The life of Gampopa
From Nyal, in East Tibet, Gampopa (1079-1135) was the son of a physician, and became a medical doctor himself. He married in his early twenties, and fathered two children. Several years later, an epidemic took both their lives. His wife fell sick of the same disease, and similarly failed to respond to his ministrations. She begged him as she died not to marry again, but to become a monk.
After her death, Gampopa became a novice in the Kadampa tradition. Working with many masters, he achieved a high degree of proficiency in theory and practice. Yet one day, he overheard a conversation about a yogi called Milarepa. Feeling a surge of devotion in response and understanding that this must be his true teacher, he set out on a hard but eventually successful search to find him.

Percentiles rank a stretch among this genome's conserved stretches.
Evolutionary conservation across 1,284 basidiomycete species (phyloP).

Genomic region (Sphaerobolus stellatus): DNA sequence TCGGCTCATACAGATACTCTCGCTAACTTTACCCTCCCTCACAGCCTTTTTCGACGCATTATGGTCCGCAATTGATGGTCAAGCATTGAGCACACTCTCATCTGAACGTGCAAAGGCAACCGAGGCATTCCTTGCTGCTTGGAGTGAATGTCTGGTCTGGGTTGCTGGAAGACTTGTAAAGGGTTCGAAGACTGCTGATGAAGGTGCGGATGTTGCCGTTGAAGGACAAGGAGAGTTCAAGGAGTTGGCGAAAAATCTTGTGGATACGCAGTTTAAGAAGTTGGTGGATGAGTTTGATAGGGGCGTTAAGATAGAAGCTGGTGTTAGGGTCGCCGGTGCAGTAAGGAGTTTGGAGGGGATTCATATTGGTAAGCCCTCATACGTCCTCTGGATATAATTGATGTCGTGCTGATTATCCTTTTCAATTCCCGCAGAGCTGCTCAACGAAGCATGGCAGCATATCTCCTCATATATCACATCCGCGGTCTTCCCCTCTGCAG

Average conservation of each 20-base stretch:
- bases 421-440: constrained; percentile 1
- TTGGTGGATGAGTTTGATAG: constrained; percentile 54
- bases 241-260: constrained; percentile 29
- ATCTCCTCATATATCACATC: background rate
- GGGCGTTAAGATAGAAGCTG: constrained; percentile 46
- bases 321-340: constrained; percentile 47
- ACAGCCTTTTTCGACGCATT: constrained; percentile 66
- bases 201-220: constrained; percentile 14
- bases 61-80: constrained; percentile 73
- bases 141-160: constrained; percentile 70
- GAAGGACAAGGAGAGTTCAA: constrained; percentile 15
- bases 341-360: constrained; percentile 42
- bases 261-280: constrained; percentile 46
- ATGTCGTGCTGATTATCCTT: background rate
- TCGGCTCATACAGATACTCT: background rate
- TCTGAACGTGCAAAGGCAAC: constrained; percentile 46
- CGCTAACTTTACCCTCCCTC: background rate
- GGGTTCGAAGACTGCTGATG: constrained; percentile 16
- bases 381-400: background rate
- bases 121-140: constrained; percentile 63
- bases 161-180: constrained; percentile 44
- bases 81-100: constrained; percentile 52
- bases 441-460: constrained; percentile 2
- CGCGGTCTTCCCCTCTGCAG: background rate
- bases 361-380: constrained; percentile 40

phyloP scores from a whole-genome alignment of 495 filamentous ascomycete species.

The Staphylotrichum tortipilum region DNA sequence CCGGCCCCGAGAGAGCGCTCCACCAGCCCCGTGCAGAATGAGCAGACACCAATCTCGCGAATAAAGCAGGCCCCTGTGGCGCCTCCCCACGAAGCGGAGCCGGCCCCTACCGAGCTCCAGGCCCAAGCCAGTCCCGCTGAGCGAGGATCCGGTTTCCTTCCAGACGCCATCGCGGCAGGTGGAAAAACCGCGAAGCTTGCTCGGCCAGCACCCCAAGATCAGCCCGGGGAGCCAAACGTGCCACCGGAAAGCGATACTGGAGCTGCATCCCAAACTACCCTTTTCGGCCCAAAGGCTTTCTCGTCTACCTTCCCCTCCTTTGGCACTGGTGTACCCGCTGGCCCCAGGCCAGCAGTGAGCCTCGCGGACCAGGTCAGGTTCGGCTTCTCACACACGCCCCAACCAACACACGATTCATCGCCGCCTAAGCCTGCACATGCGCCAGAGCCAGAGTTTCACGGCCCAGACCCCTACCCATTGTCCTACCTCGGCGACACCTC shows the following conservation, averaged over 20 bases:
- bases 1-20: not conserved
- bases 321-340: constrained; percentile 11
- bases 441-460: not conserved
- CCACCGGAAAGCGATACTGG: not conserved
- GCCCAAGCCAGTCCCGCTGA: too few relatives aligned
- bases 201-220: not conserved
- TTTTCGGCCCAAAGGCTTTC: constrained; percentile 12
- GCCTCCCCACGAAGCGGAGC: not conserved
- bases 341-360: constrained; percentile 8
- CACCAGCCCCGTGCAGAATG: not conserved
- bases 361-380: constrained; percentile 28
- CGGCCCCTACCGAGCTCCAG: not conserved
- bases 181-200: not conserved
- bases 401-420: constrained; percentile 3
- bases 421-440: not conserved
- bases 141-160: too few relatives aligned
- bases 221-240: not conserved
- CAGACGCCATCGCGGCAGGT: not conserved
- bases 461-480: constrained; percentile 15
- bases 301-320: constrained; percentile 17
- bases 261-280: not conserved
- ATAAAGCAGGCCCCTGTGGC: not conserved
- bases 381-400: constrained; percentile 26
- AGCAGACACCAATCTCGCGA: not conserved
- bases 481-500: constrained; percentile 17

Gampopa was entrusted by Milarepa with the complete Kagyu transmission. In Dagpo in south-east Tibet he founded the hermitage of Daglha Gampo, where he attracted many disciples, from whom the four “major” Kagyu branches were to come into being. These branches spread Gampopa’s dharma system of the two streams of Mahamudra and Kadam throughout Tibet. One of the main disciples of Gampopa, and founder of the Karma Kagyu school, one of the four “major” Kagyu branches, was Dusum Khyenpa, the first Karmapa.
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